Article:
Phygital – The New Banking Frontier
Digital banking continues to soar, however almost three-quarters of customers still bank at physical branches. So Phygital remains a popular strategy for banks. The question is how best to execute a Phygital strategy.
In March 2020, when the coronavirus outbreak was labelled a pandemic, 25% of bank branches worldwide were closed, and 15% remained shuttered by the end of spring. However, even before the crisis, branch contribution to core banking unit sales had dropped from 75% in 2015 to 55% in 2019, according to McKinsey.
Customers changed habits. Two-thirds of people using digital channels for the first time indicate that they will continue to use them when things return to normal.
“But this trend to go fully digital has left some customers longing for the days when they could walk into their local branch and speak face-to-face with a member of staff to sort out their finances”, observes Fintech Magazine.
Data from J.D. Power & Associates, quoted by The Financial Brand, confirms that “the most satisfied consumers are those who regularly use branches and also use digital channels”.
That’s why Phygital banking – in which digital technology works side-by-side with physical and human services – is the trend of the moment. Here are three ways to make Phygital a reality.
#1 Re-imagine your customer journeys
- Accenture identified 7 strategic interventions banks should act on to become Phygital. The first – which is the most important and therefore highlighted in this article – is to re-imagine customer journeys. “Current customer journeys typically suffer from three critical design issues”, says Accenture’s report “How to become a phygital bank in a year”. These areDigital journeys are often extrapolated from manual processes and fail to take advantage of current technology;
- The journeys are typically not architected for all stakeholders. Designing an experience, for the role an employee plays in any journey is critical;
- The customer journeys are not modular enough.
Other interventions “relate to the underlying capabilities required to make these journeys a reality”.
#2 Deploy technology, but human interactions remain key
“Digital banking is on the rise, but human interactions remain key in many scenarios”, observes Andrei Gaman, Commercial VP Banking Europe at FintechOS . Gaman, like other specialists in the industry, thinks that digital elements of the customer journey should work together to allow customers to view and discuss products and services in the physical environment.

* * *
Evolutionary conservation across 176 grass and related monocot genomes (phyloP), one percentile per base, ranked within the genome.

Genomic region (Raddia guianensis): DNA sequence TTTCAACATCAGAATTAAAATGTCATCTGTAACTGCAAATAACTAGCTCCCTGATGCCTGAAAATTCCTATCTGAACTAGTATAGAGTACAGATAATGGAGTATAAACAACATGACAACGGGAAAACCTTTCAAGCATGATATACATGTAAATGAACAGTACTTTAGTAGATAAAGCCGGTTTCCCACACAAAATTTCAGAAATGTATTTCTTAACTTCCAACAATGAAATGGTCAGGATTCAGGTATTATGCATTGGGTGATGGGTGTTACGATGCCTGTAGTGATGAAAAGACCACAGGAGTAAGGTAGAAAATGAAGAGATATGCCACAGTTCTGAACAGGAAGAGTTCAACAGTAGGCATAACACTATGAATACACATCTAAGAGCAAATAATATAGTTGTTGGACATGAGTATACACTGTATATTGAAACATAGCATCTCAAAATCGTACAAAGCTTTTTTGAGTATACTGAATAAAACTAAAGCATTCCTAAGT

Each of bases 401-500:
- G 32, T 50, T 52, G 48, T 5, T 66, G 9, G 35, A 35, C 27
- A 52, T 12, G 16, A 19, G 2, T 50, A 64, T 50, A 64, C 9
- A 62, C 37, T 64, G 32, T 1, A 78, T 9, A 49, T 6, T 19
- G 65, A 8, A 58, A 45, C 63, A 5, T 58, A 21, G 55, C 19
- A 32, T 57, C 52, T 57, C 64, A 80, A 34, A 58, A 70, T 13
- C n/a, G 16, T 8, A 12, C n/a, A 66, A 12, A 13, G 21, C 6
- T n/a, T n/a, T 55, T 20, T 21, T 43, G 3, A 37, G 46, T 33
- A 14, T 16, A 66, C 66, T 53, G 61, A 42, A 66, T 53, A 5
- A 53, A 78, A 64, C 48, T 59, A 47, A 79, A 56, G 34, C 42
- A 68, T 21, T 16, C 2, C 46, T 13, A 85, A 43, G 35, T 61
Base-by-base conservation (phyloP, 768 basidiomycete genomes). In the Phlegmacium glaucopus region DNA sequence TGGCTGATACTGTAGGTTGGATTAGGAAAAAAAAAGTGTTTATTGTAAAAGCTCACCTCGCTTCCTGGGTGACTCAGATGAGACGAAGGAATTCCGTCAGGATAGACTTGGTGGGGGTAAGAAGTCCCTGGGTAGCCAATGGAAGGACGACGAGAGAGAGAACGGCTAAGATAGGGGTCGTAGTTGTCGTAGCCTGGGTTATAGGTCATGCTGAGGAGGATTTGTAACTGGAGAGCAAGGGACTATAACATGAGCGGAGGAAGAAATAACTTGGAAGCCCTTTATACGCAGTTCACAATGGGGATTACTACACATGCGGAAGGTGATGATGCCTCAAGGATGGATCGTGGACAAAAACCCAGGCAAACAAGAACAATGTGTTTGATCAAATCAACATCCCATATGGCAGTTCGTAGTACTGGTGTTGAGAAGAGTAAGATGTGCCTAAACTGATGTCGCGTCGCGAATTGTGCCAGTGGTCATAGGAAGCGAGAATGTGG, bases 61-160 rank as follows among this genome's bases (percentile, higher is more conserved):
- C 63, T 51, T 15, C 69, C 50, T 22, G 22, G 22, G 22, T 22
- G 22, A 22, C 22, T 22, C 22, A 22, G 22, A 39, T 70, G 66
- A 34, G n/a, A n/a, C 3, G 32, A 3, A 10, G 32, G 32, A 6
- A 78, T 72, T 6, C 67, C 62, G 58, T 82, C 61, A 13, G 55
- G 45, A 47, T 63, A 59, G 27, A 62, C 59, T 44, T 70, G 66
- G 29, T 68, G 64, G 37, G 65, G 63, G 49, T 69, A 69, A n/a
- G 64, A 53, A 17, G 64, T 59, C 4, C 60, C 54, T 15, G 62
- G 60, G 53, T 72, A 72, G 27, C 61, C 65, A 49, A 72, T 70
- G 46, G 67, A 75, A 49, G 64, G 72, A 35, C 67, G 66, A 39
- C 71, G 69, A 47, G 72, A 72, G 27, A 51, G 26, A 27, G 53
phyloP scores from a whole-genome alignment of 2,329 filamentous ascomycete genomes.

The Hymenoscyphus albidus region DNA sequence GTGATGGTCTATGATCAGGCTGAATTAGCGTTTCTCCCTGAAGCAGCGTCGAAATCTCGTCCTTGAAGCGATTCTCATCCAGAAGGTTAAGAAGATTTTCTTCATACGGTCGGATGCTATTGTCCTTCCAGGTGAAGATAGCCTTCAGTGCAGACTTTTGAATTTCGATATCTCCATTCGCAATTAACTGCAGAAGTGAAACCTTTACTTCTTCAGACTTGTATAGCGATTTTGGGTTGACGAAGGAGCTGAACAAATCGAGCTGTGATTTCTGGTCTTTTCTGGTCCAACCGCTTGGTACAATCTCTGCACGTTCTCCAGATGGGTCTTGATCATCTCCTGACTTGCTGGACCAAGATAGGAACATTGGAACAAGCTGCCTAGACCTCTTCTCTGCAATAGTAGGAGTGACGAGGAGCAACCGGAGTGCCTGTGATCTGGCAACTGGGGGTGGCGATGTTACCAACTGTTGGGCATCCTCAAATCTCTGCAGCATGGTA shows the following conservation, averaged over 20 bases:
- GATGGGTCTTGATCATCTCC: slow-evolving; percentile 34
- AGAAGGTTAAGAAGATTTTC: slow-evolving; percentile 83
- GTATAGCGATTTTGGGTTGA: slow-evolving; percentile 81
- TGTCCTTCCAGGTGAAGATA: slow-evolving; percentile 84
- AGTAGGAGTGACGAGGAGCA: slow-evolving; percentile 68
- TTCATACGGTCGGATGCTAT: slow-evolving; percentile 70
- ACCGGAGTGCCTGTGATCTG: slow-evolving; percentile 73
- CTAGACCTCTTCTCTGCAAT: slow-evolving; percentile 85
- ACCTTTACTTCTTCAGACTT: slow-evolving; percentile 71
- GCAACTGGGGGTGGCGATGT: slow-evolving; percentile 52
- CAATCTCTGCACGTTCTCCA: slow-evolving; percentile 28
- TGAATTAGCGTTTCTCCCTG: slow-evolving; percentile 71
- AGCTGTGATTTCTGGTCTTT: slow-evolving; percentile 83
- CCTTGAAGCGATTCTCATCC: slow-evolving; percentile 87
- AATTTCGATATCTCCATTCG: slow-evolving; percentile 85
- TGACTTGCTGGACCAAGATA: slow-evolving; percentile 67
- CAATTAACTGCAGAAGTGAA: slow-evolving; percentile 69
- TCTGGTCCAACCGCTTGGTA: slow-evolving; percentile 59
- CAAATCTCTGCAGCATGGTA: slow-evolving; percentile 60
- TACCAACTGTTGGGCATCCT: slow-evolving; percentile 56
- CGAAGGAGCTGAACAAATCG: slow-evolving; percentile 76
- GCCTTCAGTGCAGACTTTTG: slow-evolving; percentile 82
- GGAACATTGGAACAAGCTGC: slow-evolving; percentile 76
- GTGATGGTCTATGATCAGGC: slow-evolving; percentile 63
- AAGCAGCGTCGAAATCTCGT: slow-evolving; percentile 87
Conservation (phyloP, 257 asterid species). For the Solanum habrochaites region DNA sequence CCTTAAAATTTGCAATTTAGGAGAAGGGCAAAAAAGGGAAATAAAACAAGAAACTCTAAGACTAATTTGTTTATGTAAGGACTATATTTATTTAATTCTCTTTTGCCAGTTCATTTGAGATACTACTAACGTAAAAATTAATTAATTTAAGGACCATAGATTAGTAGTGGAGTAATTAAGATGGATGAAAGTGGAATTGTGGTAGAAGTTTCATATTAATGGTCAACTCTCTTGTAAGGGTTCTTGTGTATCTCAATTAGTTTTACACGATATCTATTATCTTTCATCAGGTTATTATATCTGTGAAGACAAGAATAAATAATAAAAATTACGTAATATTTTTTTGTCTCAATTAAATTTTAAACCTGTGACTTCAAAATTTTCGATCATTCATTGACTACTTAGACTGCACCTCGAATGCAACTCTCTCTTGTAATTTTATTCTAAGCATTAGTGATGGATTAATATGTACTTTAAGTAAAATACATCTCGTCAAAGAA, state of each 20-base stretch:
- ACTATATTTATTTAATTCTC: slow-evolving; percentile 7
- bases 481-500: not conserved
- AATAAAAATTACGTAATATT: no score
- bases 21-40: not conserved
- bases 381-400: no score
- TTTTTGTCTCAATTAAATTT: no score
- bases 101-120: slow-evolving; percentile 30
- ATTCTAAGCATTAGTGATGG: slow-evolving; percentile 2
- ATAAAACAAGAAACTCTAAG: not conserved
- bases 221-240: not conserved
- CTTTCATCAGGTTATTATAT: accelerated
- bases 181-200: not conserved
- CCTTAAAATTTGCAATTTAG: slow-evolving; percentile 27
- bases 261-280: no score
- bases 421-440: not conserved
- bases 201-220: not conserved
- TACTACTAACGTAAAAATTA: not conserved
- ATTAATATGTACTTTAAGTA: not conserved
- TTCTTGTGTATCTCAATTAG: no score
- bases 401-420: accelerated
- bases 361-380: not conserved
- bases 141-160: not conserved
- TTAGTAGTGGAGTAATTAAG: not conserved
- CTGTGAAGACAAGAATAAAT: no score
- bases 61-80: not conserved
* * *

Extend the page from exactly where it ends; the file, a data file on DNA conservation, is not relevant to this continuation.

A Barclays report quoted by Fintech Magazine, exploring the customer trends of Gen Z, found that 46% of those surveyed would visit a brick-and-mortar store to find out more about a product or service before committing to purchase.
“Successful financial services firms will need a ‘phygital’ strategy that seamlessly integrates technology, branch networks and staff to provide a service that combines physical and digital capabilities and gives consumers a choice,” said Piercarlo Gera, senior managing director, Accenture Financial Services, quoted by Warc.com.
An Accenture survey in 2017 pointed to the need for human interaction in particular areas, such as mortgages (61%) “which are significantly more complicated than simply opening a bank account”.
# 3 Think holistically
Banks are aware that brick-and-mortar branches are important, but nevertheless they are expensive to open and run. While current operations and customer interactions are taken over by digital tools, staff roles are moving from an administrative role to an advisory one.
“Traditional one-branch-type fits-all model is no longer appropriate. Banks are learning from supermarket multiple store formats and GAAFA experiences (Amazon)”, Accenture writes in its report “How to become a phygital bank in a year”. The report advises: “holistic branch and network strategies are required to be effective from a cost, customer service and acquisition perspective”.
When Phygital is done well the impact on the bottom line is visible. Phygital experiences are estimated to generate twice as much revenue as traditional single-channel operations, as well as 30% more cross-selling and a third less churn, according to research quoted by Fintech Magazine.
“In our experience, holistic branch transformations can reduce locations by 30 percent, increase sales productivity by more than 20 percent, and improve customer satisfaction by 25 percent”, McKinsey & Company shows in this report.
This article is part of a series of articles dedicated to the banking industry. FintechOS talked to leading companies from incumbents and startups to accelerators and consultants, to get to the heart of the question: What does digital transformation look like?